HARRISBURG, PA — Jeff King had put his house in Wilkes-Barre up for sale for $90,000 last year, put off by the city’s struggles with crime and the desire for a better school district for his four children, when he got a surprise: The prospective buyer discovered that her annual flood insurance premium would be $7,015, higher than 12 months of mortgage payments.
Even though President Barack Obama signed a law Friday to ease the sharpest premium increases for policyholders receiving subsidies from the National Flood Insurance Program, King is resigned to never selling the house, which is about a mile-and-a-half from the Susquehanna River. The writing, he said, is on the wall.
“Any educated buyer is going to stay clear from a home in the flood area,” King said.
Across Pennsylvania, with an estimated 86,000 miles of creeks, streams and rivers, the premium increases could deliver a gut punch to the state’s legion of old river cities and towns still struggling to recover from the loss of their industrial core.
NEW YORK ( MainStreet) You shopped at Target this holiday season. Bad news: your credit card is now one of the 40 million that may have been subject to a data breach that could cost consumers $4 billion.
There’s no panacea. “If you’re going to use a card there’s always this risk that the system could be compromised,” said Robert Heath, a consumer protection attorney in Pensacola, Fla.
But there are ways to mitigate your risk. Here are seven things you can do to protect yourself against fraud.
NEW YORK (MainStreet) The law of the land now goes as follows: either have healthcare insurance or pay a fine. Yet more than one in four Americans say they would rather pony up the penalty. A new Gallup poll reveals that 28% of those surveyed have no intention of signing up for health insurance, as required by the Affordable Care Act and will pay the fine instead.
The penalty in 2014 for remaining uninsured is $95 per adult and $47.50 per child or 1% of taxable income (up to $285 for a family), whichever is greater.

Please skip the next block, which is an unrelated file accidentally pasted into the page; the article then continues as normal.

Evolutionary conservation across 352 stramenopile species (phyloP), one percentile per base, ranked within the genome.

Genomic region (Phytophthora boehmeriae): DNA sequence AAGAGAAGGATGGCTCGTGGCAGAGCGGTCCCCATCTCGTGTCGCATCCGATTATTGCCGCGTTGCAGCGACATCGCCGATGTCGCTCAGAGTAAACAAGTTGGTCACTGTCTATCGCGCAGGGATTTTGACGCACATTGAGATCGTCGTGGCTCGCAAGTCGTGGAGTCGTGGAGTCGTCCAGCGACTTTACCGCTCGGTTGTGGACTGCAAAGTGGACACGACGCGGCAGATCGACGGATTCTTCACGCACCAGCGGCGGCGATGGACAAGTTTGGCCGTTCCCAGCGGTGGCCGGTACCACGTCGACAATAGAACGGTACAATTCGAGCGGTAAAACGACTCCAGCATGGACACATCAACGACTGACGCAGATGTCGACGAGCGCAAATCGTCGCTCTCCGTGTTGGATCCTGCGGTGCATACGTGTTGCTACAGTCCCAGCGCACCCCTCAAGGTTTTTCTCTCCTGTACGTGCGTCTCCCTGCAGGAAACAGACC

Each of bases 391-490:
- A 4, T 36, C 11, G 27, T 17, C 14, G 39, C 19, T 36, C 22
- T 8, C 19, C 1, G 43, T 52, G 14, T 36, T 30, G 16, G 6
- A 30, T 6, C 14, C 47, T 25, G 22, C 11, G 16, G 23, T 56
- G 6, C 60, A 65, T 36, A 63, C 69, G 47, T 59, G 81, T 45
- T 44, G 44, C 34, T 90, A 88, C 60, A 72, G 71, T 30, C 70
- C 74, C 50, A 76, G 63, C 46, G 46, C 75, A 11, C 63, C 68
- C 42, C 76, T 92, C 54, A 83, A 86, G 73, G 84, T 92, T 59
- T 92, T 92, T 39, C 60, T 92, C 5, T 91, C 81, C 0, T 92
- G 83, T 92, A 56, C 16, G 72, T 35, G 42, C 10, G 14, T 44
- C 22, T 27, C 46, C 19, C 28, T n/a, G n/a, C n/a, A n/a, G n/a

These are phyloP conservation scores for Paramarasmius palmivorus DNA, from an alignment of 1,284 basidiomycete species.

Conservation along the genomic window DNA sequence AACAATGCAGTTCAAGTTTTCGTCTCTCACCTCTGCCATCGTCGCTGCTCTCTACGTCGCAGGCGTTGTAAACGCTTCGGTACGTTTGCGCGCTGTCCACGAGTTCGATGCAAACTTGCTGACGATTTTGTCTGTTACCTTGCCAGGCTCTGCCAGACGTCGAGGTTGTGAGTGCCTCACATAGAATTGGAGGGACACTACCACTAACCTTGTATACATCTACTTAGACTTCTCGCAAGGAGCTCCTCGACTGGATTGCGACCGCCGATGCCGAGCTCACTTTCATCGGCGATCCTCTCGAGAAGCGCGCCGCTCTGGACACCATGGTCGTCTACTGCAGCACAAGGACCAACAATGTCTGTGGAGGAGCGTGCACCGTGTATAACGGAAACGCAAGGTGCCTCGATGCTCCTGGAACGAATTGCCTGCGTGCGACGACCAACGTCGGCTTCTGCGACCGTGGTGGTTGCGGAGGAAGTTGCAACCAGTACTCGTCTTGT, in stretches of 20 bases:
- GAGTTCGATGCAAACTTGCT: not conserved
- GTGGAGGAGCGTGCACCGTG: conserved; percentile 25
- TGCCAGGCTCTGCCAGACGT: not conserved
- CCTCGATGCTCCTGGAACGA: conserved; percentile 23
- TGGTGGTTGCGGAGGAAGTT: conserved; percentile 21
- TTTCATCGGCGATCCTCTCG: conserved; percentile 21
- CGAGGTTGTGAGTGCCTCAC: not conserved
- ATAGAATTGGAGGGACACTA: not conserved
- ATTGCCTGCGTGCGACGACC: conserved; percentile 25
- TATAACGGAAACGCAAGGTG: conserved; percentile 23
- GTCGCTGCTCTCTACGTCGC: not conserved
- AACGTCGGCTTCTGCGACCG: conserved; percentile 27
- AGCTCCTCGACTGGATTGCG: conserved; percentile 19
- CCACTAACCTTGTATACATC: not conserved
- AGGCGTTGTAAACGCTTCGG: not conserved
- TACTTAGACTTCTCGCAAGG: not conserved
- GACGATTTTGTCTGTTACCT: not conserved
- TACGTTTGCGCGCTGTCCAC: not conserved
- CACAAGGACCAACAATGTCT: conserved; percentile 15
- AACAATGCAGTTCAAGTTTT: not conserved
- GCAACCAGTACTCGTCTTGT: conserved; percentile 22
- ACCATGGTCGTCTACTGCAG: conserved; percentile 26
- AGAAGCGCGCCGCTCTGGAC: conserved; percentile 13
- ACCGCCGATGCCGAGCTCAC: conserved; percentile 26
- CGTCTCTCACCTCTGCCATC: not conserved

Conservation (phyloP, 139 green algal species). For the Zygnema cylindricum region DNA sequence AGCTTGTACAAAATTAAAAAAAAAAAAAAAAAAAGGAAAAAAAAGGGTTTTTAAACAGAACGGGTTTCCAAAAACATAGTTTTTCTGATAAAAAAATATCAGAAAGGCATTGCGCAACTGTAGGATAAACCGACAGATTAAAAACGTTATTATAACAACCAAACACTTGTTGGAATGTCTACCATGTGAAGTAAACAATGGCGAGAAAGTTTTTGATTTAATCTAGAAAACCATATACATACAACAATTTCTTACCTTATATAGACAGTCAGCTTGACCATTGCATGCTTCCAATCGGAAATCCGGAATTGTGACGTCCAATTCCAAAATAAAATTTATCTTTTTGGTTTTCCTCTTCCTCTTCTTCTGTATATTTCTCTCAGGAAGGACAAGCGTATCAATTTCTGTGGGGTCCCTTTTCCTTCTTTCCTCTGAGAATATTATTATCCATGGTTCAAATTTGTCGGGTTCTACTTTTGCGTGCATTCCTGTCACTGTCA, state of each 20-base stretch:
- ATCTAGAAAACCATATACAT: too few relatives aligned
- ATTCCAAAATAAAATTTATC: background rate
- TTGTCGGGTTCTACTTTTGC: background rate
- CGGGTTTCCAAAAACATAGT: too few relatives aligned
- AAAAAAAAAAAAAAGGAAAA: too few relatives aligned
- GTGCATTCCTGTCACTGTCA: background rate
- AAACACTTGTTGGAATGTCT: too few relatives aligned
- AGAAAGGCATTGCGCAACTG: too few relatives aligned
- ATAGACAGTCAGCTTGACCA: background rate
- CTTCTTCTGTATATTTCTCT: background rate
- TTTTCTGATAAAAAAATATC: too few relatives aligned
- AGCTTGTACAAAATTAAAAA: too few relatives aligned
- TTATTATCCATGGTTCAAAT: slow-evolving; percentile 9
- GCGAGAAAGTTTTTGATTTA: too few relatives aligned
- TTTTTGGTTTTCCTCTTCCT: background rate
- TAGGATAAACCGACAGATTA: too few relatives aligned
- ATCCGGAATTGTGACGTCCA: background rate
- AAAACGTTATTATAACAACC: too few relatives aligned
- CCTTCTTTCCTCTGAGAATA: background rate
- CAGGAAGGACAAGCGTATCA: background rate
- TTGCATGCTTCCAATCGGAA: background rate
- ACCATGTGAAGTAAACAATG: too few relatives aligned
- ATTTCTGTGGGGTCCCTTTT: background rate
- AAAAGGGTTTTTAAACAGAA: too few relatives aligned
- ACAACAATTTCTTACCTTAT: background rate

Fully 17% of U.S. adults currently do not have health insurance, according to Gallup. With the self-proclaimed holdouts who say they will refuse coverage, at least 5% of all U.S. adults will remain uninsured.
According to the nearly 4,000 interviews conducted with uninsured Americans since September, more than one quarter (26%) under the age of 30 say they are more likely to pay the fine, compared with 30% of those aged 30 and older.
The state Insurance commissioner cast doubt Friday on a plan by President Obama to stop insurers from dumping more than 250,000 Pennsylvanians whose medical coverage did not meet the minimum requirements of the new health care law.
Insurance Commissioner Michael Consedine questioned whether Obama had the legal authority to allow insurers to reinstate or extend those policies. He also said the state has limited power to force insurers to comply with a scheme that he said “heightens confusion” surrounding the law’s implementation.
“I think there are very fair questions being raised about the legal authority for the president to say we’re going to ignore what’s in the” Affordable Care Act, Consedine told the Tribune-Review.
The president acted to quell a firestorm over the chaotic rollout of the law known as Obamacare in proposing the administrative fix for consumers whose policies were being canceled. Many accused him of reneging on a pledge that no one would lose medical coverage if they liked it.
The city had budgeted savings of nearly $900,000 this year by purging its health insurance rolls of ineligible employees, dependents and police retirees.
It also budgeted a contingency fund of $980,000, if the purges didn’t go as planned.
Managing Director Carole B. Snyder said the city has seen little savings so far because the police retiree purge got bogged down in arbitration and in complex evaluations that may not be complete by year’s end.
(MCT) — Et tu, Wegmans?
The Rochester-based grocer that has been continually lauded for providing health insurance to its part-time workers will no longer offer that benefit.
Until recently, the company voluntarily offered health insurance to employees who worked 20 hours per week or more. Companies are required by law to offer health insurance only to full-time employees who work 30 hours or more per week, as required by the Affordable Care Act.